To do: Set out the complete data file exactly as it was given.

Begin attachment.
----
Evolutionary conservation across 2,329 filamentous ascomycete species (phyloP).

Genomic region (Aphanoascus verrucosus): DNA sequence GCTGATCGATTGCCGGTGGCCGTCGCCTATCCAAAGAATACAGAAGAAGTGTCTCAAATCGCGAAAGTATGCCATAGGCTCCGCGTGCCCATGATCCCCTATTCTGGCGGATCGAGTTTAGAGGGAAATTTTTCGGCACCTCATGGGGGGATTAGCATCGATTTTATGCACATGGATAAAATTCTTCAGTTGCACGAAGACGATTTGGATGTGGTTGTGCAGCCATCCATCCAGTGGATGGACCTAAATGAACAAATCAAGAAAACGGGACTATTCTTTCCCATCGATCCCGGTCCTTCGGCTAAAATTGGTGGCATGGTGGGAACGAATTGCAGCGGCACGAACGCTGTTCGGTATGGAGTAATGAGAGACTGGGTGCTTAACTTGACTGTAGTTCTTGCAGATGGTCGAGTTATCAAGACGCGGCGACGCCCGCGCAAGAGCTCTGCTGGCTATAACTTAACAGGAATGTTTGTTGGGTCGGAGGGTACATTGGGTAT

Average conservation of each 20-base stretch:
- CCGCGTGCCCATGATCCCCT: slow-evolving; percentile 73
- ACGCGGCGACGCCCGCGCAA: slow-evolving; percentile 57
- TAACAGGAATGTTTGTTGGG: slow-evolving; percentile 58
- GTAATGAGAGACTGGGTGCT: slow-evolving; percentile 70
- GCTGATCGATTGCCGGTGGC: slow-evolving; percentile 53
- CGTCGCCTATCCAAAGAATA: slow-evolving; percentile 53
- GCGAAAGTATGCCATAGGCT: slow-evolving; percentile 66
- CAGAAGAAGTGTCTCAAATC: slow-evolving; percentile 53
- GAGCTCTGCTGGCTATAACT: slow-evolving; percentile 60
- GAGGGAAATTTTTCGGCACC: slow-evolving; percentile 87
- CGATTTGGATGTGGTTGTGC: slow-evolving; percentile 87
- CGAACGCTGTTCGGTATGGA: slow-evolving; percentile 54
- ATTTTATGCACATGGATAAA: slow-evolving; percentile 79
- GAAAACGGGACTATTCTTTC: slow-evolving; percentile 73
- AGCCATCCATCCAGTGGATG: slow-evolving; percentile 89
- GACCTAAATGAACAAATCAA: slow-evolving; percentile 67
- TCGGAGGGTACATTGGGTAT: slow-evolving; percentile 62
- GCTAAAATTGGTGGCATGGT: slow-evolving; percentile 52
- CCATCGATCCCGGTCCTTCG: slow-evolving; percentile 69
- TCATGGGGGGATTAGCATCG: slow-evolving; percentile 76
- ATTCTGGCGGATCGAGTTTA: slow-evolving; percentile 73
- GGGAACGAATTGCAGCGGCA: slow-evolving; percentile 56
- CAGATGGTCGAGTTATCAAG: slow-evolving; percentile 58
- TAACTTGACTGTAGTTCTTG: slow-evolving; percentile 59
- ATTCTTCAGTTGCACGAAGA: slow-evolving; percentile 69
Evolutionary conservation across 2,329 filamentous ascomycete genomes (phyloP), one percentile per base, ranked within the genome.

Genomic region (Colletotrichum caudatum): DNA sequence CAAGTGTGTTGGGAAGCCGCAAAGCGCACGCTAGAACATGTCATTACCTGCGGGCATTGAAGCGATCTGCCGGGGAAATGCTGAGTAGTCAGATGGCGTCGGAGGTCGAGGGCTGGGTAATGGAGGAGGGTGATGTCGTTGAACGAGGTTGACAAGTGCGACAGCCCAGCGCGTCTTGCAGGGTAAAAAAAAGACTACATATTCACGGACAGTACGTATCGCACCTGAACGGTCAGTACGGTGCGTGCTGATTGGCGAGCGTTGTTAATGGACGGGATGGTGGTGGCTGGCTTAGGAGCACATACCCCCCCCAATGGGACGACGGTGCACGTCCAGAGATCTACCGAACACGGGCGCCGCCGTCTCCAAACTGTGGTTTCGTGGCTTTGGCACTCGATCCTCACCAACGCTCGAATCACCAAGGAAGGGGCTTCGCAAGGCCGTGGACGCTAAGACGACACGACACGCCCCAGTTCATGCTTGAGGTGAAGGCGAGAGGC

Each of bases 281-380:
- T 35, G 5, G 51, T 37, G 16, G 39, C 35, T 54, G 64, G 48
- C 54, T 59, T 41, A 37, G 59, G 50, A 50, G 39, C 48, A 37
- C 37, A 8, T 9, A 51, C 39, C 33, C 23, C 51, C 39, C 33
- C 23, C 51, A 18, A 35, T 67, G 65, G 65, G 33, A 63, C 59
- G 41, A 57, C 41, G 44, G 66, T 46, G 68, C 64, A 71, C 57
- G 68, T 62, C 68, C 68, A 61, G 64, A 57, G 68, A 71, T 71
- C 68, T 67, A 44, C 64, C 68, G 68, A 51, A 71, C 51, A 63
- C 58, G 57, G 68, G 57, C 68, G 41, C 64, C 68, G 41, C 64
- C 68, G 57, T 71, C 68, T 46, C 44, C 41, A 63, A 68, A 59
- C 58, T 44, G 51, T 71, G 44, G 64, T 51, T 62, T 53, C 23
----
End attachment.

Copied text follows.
Evolutionary conservation across 2,329 filamentous ascomycete species (phyloP).

Genomic region (Aphanoascus verrucosus): DNA sequence GCTGATCGATTGCCGGTGGCCGTCGCCTATCCAAAGAATACAGAAGAAGTGTCTCAAATCGCGAAAGTATGCCATAGGCTCCGCGTGCCCATGATCCCCTATTCTGGCGGATCGAGTTTAGAGGGAAATTTTTCGGCACCTCATGGGGGGATTAGCATCGATTTTATGCACATGGATAAAATTCTTCAGTTGCACGAAGACGATTTGGATGTGGTTGTGCAGCCATCCATCCAGTGGATGGACCTAAATGAACAAATCAAGAAAACGGGACTATTCTTTCCCATCGATCCCGGTCCTTCGGCTAAAATTGGTGGCATGGTGGGAACGAATTGCAGCGGCACGAACGCTGTTCGGTATGGAGTAATGAGAGACTGGGTGCTTAACTTGACTGTAGTTCTTGCAGATGGTCGAGTTATCAAGACGCGGCGACGCCCGCGCAAGAGCTCTGCTGGCTATAACTTAACAGGAATGTTTGTTGGGTCGGAGGGTACATTGGGTAT

Average conservation of each 20-base stretch:
- CCGCGTGCCCATGATCCCCT: slow-evolving; percentile 73
- ACGCGGCGACGCCCGCGCAA: slow-evolving; percentile 57
- TAACAGGAATGTTTGTTGGG: slow-evolving; percentile 58
- GTAATGAGAGACTGGGTGCT: slow-evolving; percentile 70
- GCTGATCGATTGCCGGTGGC: slow-evolving; percentile 53
- CGTCGCCTATCCAAAGAATA: slow-evolving; percentile 53
- GCGAAAGTATGCCATAGGCT: slow-evolving; percentile 66
- CAGAAGAAGTGTCTCAAATC: slow-evolving; percentile 53
- GAGCTCTGCTGGCTATAACT: slow-evolving; percentile 60
- GAGGGAAATTTTTCGGCACC: slow-evolving; percentile 87
- CGATTTGGATGTGGTTGTGC: slow-evolving; percentile 87
- CGAACGCTGTTCGGTATGGA: slow-evolving; percentile 54
- ATTTTATGCACATGGATAAA: slow-evolving; percentile 79
- GAAAACGGGACTATTCTTTC: slow-evolving; percentile 73
- AGCCATCCATCCAGTGGATG: slow-evolving; percentile 89
- GACCTAAATGAACAAATCAA: slow-evolving; percentile 67
- TCGGAGGGTACATTGGGTAT: slow-evolving; percentile 62
- GCTAAAATTGGTGGCATGGT: slow-evolving; percentile 52
- CCATCGATCCCGGTCCTTCG: slow-evolving; percentile 69
- TCATGGGGGGATTAGCATCG: slow-evolving; percentile 76
- ATTCTGGCGGATCGAGTTTA: slow-evolving; percentile 73
- GGGAACGAATTGCAGCGGCA: slow-evolving; percentile 56
- CAGATGGTCGAGTTATCAAG: slow-evolving; percentile 58
- TAACTTGACTGTAGTTCTTG: slow-evolving; percentile 59
- ATTCTTCAGTTGCACGAAGA: slow-evolving; percentile 69
Evolutionary conservation across 2,329 filamentous ascomycete genomes (phyloP), one percentile per base, ranked within the genome.

Genomic region (Colletotrichum caudatum): DNA sequence CAAGTGTGTTGGGAAGCCGCAAAGCGCACGCTAGAACATGTCATTACCTGCGGGCATTGAAGCGATCTGCCGGGGAAATGCTGAGTAGTCAGATGGCGTCGGAGGTCGAGGGCTGGGTAATGGAGGAGGGTGATGTCGTTGAACGAGGTTGACAAGTGCGACAGCCCAGCGCGTCTTGCAGGGTAAAAAAAAGACTACATATTCACGGACAGTACGTATCGCACCTGAACGGTCAGTACGGTGCGTGCTGATTGGCGAGCGTTGTTAATGGACGGGATGGTGGTGGCTGGCTTAGGAGCACATACCCCCCCCAATGGGACGACGGTGCACGTCCAGAGATCTACCGAACACGGGCGCCGCCGTCTCCAAACTGTGGTTTCGTGGCTTTGGCACTCGATCCTCACCAACGCTCGAATCACCAAGGAAGGGGCTTCGCAAGGCCGTGGACGCTAAGACGACACGACACGCCCCAGTTCATGCTTGAGGTGAAGGCGAGAGGC

Each of bases 281-380:
- T 35, G 5, G 51, T 37, G 16, G 39, C 35, T 54, G 64, G 48
- C 54, T 59, T 41, A 37, G 59, G 50, A 50, G 39, C 48, A 37
- C 37, A 8, T 9, A 51, C 39, C 33, C 23, C 51, C 39, C 33
- C 23, C 51, A 18, A 35, T 67, G 65, G 65, G 33, A 63, C 59
- G 41, A 57, C 41, G 44, G 66, T 46, G 68, C 64, A 71, C 57
- G 68, T 62, C 68, C 68, A 61, G 64, A 57, G 68, A 71, T 71
- C 68, T 67, A 44, C 64, C 68, G 68, A 51, A 71, C 51, A 63
- C 58, G 57, G 68, G 57, C 68, G 41, C 64, C 68, G 41, C 64
- C 68, G 57, T 71, C 68, T 46, C 44, C 41, A 63, A 68, A 59
- C 58, T 44, G 51, T 71, G 44, G 64, T 51, T 62, T 53, C 23